Security increases at local music festivals



Riverside County Sheriff’s Department patrol Coachella Valley Music and Arts festival

Photo Courtesy of OC Weekly

In the wake of events that have taken place at concerts over the last two years, and with the Coachella Festival less than six months away, it is imperative to consider changes to security to prevent future tragedy and to ensure concertgoers’ safety.

Goldenvoice, the event company that organizes and plans the festival, works closely with Indio Police Department and other local law enforcement agencies to deliver the safest festival environment possible. Those involved include the FBI and Department of Justice, as well as contracted security and medical services.

According to Indio Police Sgt. Dan Marshall, “We are aware of what goes on in our country, in our world, and we do apply that to Coachella but we also ask for assistance too. If they (the public) see something, we want them to say something to help us in ensuring that we have a safe and enjoyable venue.”

Dave Brooks, founder and executive editor of Amplify, an online magazine about the live entertainment industry, advises “The company that does security for the festival is…constantly thinking about mass-casualty shootings and active shooters. They’re always preparing for that worst nightmare scenario.”

Those involved in festival security planning agree that public safety information must stay close to the vest and not be publicized. “A security plan is there for a very specific reason and certain aspects of it need to remain confidential because you’re talking about safety and if it is completely transparent, and you have a lone wolf with access to that information, what do you think they can do with it? It can have a very, very negative impact on it” said Waco Hoover, co-founder and CEO of XLIVE, who provides guidance and resources to the festival community.

Security at Coachella Valley Music and Arts Festival

Photo Courtesy of Google Images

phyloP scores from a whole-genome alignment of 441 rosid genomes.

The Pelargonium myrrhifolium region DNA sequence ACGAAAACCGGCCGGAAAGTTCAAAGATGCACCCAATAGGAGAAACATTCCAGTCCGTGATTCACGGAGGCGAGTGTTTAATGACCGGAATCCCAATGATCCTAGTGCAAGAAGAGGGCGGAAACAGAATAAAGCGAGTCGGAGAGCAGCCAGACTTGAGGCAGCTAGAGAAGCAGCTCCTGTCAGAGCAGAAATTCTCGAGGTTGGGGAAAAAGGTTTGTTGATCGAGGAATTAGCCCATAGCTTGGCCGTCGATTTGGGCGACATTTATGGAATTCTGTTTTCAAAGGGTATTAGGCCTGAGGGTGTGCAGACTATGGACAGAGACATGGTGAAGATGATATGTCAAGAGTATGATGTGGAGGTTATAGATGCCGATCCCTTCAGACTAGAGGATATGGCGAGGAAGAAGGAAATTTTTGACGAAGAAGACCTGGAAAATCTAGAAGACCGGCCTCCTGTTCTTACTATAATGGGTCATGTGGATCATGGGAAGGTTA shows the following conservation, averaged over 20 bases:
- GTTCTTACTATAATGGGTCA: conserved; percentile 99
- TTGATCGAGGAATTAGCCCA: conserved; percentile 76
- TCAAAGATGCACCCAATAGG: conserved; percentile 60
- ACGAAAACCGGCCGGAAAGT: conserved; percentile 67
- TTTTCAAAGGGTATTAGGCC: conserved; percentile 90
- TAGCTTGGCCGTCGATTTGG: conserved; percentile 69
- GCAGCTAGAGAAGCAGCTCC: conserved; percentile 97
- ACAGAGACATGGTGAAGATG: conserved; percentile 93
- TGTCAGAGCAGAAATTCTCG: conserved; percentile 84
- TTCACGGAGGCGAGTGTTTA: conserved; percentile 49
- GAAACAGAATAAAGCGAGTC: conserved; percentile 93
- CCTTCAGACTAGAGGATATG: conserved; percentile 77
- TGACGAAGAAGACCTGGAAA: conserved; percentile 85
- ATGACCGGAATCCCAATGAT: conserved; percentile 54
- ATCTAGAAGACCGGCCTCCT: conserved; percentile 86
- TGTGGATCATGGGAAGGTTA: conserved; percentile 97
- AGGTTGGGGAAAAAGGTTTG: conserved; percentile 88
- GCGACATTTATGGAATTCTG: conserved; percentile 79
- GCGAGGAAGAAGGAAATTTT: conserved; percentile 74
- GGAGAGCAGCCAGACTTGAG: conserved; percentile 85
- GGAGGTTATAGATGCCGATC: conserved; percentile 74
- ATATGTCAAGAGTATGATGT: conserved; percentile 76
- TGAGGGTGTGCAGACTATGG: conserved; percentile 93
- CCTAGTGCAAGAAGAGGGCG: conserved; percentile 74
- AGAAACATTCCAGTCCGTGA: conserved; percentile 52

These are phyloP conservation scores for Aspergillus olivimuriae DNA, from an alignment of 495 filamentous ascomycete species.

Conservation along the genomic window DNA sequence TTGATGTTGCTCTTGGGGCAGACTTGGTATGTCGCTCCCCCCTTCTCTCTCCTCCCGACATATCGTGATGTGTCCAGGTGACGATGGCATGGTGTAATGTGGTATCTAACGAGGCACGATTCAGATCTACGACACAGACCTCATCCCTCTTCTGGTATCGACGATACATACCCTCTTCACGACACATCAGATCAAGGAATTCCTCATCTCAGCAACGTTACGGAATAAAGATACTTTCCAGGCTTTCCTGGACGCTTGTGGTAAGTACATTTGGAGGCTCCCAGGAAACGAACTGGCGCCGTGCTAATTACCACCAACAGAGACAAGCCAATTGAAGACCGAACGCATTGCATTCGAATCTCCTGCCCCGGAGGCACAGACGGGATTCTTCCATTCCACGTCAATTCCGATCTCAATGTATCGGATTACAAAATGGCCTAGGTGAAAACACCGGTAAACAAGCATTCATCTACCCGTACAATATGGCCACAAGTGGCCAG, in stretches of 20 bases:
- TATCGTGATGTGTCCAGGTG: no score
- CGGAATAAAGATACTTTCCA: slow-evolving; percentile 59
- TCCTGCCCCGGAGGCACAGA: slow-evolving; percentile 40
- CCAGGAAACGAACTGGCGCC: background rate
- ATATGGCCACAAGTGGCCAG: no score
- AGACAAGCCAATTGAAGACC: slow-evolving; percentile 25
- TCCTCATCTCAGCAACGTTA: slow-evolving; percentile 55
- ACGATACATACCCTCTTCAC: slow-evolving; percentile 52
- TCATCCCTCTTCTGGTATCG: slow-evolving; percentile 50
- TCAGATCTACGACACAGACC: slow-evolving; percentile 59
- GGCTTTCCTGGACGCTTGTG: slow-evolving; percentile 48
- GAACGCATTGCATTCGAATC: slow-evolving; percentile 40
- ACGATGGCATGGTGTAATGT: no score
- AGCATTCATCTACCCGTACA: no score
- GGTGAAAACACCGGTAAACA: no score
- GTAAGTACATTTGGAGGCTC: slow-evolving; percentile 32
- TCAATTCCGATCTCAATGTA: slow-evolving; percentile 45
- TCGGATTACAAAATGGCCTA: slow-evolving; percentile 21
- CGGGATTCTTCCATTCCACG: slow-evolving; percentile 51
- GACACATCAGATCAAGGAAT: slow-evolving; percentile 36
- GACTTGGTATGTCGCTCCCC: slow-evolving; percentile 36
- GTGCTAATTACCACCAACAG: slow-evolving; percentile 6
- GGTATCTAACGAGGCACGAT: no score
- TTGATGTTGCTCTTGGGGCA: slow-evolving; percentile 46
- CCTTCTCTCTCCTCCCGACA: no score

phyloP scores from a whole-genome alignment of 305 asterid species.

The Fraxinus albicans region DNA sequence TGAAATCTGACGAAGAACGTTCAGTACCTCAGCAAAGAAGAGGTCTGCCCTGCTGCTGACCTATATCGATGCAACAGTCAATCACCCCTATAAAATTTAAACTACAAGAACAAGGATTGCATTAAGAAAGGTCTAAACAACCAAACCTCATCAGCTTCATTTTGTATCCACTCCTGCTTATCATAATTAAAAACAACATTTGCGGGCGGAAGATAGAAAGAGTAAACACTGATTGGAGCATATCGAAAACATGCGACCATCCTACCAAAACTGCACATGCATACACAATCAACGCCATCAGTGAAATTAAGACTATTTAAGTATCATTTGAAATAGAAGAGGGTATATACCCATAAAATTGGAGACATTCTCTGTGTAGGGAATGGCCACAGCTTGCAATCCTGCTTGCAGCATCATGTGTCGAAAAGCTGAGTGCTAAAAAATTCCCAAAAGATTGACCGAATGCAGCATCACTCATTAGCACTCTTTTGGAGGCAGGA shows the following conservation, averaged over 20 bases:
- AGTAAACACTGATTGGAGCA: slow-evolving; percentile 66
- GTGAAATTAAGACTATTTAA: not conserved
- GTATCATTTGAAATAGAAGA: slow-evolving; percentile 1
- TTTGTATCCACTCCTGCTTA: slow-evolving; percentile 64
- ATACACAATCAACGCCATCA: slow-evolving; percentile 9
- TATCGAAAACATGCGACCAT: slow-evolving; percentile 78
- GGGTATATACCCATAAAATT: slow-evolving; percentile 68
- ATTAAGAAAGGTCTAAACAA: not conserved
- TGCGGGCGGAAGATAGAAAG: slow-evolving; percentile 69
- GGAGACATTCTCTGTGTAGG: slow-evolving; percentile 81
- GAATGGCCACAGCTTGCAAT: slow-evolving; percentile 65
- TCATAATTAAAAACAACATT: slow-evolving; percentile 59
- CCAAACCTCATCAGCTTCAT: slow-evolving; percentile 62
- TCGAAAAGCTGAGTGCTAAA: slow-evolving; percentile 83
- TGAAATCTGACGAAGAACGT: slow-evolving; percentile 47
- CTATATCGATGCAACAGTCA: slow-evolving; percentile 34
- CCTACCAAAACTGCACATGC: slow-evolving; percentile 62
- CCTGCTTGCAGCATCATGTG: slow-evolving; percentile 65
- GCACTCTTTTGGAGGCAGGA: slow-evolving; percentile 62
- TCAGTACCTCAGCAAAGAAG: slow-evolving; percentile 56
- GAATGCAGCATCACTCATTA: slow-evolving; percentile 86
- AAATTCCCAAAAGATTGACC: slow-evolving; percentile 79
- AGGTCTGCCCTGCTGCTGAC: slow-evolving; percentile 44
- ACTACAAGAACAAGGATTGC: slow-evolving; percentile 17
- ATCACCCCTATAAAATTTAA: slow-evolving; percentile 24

The future of increased festival security is certain yet unknown. Jeff Zisner, president and CEO of Aegis Security, a company that trains security professionals, predicts that security checkpoints, similar to those at airports, will be in place in the near future. “Everybody gets touched, everybody can get screened, everybody can get metal detected,” he said. “Everybody can be spoken with.”

On Oct. 1, 2017, a lone gunman shot more than 580 people from the vantage point of the 32nd floor of Mandalay Bay Resort Casino in Las Vegas. Bullets rained down on a crowd of 20,000 concertgoers attending the Route 91 Harvest Festival, killing 58 and injuring more than 500. This has been declared the deadliest rampage in American history.

Less than five months prior to the Las Vegas event, a suicide bomber in Manchester, UK detonated an explosive device, killing 22 and injuring 59.

On Nov. 13, 2015, 89 were killed when three men, armed with guns, grenades and suicide belts, opened fire on concertgoers at Eagles of Death Metal concert at the Bataclan in Paris, France.

Eagles of Death Metal’s lead singer Jesse Hughes, a Palm Desert native, posted a message on Facebook the day after the Route 91 event: “I am praying for those who were killed and for those who were injured in Vegas, especially for those who stopped to help friends and gave their lives to do so!”

“We have 125,000 visitors at Coachella. That’s a quarter of a million eyes. If you see something, say something. We want people to enjoy their time at the festival. Public safety is our absolute number one priority,” said Marshall.

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